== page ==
Offering resources, referrals, consultations and counseling services on the issues that concern military families.
The military gives every service member the opportunity to enter with virtually no skills and leave with an array of skills needed in the civilian job market. Some job-related skills are easily converted to civilian terms - military police become law enforcement officers, for example. Other skills, such as leadership and discipline, are also highly prized by civilian companies. Your military career will give you the chance to explore job opportunities and develop your own personal skill set. Knowing what skills to pursue and then developing them will help guide your career decisions while you’re in the military. It will also make you more marketable when you decide to pursue a career outside the service.
Volunteering is a great way to spend some of your free time. When you volunteer, you give your time to a cause that needs your help. It’s an opportunity to feel good about yourself, learn about an organization you may be interested in, meet new people, and help a cause you believe in. It also looks good on a college application! If you don’t know how to go about getting started with volunteering, check out the information below.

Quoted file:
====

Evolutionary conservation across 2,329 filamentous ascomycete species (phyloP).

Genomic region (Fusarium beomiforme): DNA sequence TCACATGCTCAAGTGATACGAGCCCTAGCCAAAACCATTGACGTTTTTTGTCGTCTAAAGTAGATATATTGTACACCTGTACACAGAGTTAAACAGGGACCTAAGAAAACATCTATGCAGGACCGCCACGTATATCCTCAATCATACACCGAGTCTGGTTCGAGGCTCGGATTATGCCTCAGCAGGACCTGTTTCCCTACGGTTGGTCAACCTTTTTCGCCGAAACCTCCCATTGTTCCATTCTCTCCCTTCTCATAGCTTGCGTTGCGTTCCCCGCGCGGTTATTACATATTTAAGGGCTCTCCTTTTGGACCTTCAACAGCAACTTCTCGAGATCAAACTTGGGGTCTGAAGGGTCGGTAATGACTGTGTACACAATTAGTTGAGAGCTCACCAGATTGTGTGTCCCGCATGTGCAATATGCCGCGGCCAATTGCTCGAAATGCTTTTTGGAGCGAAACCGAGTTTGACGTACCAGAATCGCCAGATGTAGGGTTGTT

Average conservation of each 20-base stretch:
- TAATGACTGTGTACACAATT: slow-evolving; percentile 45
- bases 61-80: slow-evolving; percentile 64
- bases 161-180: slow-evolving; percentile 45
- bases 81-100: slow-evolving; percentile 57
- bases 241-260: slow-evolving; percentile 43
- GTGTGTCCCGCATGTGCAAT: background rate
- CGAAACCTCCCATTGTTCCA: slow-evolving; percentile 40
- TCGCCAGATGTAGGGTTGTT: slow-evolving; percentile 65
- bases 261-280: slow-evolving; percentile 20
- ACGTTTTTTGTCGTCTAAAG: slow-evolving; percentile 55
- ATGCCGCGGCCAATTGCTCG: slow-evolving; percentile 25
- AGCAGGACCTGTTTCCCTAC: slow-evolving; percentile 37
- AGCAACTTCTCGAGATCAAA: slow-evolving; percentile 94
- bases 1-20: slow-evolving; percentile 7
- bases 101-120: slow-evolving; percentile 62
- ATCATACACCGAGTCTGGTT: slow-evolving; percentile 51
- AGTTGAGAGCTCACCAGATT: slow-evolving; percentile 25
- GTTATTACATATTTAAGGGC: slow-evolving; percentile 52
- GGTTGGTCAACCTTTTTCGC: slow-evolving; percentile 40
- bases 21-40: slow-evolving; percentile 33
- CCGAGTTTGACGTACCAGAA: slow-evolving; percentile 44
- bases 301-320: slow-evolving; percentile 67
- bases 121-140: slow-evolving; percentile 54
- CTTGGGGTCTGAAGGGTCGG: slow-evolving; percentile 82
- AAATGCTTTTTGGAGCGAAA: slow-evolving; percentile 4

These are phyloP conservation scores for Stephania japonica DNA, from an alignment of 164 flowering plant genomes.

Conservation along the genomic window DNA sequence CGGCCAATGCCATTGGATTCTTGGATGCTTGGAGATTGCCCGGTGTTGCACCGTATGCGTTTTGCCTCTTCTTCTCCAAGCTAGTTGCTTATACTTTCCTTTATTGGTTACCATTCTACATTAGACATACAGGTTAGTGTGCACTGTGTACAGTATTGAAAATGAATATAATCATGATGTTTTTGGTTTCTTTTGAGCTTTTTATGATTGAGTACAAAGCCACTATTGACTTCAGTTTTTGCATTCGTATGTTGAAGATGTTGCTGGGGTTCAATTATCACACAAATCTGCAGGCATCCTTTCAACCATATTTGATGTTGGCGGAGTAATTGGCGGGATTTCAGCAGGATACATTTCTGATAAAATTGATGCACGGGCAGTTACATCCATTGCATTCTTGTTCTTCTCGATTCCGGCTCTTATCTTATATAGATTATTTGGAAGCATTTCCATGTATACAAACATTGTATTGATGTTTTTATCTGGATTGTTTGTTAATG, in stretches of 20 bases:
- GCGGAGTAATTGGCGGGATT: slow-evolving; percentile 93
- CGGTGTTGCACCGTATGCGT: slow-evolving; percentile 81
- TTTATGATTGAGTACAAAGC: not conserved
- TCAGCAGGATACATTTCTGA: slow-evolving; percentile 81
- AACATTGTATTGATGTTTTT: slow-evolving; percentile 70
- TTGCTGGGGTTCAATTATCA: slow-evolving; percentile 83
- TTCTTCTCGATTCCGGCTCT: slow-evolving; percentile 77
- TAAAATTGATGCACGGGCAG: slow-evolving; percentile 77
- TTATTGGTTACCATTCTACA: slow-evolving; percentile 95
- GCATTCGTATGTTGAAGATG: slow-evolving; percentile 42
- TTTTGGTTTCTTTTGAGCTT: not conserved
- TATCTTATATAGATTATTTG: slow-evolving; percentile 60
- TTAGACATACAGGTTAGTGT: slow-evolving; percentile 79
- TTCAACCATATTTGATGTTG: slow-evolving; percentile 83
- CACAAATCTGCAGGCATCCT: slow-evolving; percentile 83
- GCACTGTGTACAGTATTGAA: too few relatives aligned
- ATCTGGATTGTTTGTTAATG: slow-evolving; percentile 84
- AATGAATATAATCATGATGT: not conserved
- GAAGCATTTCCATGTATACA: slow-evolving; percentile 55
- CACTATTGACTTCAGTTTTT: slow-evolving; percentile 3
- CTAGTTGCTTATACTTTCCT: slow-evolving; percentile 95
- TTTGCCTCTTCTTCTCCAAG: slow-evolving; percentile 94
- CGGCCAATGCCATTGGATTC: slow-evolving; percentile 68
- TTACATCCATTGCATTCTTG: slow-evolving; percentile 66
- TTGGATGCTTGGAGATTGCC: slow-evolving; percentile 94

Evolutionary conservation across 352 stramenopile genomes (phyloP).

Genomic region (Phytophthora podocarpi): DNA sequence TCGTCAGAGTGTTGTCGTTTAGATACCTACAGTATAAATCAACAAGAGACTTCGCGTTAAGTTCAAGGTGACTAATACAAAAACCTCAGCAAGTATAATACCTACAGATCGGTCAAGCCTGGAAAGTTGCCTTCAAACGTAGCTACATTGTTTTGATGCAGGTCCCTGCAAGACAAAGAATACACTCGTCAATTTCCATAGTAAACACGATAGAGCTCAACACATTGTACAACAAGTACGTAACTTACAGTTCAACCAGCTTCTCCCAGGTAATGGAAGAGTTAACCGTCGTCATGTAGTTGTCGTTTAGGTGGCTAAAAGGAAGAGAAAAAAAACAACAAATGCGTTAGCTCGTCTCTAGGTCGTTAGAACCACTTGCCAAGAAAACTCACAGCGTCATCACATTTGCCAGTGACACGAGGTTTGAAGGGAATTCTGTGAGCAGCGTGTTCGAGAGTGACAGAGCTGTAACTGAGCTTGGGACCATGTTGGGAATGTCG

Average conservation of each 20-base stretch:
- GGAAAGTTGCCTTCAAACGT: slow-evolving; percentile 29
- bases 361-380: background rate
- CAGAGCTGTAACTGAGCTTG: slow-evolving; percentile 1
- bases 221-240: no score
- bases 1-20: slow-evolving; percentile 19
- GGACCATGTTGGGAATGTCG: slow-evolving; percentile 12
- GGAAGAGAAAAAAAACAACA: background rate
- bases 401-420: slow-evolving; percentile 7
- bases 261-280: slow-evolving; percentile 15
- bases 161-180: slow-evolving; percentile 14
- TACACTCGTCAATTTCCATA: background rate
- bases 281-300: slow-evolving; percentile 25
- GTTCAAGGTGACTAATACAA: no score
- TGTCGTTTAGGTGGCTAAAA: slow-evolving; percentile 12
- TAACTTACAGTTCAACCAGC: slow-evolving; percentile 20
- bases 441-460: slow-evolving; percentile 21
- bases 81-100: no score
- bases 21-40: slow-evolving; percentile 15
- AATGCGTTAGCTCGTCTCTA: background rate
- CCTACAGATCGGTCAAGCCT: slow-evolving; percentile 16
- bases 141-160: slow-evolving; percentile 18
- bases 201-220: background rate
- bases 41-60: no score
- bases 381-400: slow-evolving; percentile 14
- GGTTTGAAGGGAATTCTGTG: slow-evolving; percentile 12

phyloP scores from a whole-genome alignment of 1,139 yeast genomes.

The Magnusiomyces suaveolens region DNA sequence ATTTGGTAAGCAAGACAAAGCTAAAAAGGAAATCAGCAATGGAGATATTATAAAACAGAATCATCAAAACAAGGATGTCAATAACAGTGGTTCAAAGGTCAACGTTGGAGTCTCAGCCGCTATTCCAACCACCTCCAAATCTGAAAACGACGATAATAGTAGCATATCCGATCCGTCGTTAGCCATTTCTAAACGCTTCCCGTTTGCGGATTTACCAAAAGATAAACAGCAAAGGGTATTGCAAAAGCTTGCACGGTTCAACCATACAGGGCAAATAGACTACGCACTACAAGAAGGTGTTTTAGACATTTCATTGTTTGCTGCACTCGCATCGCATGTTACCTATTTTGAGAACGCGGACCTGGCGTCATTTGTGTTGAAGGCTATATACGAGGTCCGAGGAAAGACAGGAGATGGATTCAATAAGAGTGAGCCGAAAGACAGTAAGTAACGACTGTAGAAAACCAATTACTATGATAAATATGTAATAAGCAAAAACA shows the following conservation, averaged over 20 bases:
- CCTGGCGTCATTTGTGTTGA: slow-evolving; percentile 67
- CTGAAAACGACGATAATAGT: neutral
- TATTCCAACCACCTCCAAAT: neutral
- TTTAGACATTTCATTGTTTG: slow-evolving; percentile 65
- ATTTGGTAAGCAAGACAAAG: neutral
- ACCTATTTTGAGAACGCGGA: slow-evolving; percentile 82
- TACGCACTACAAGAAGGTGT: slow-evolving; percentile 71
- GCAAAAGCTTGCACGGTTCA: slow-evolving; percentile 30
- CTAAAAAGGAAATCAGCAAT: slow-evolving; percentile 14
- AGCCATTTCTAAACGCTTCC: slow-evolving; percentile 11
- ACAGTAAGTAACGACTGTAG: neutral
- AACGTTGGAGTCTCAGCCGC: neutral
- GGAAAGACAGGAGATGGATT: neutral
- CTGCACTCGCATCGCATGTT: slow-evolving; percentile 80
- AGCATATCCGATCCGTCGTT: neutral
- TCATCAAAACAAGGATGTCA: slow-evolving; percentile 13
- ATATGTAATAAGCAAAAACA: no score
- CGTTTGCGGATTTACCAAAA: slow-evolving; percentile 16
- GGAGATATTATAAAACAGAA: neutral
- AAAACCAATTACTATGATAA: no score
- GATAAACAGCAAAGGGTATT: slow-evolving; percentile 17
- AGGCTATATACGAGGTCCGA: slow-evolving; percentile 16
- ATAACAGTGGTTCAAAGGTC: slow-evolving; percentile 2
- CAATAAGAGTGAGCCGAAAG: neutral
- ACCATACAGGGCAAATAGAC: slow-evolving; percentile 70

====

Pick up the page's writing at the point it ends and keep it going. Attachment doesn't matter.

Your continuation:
The military’s wounded warrior programs provide assistance and advocacy for severely wounded, ill, and injured service members, veterans, and their families. These programs assist service members and their families as they return to duty or transition to civilian life.
For many military parents, finding a safe and fun environment for their school-age children is a priority. The military’s youth and teen programs help fill the gap in a family’s care needs during summer break, holidays, and before-and after-school hours. Programs vary by service branch and installation, but most installations have a program for school-age children, as well as a youth center with organized activities.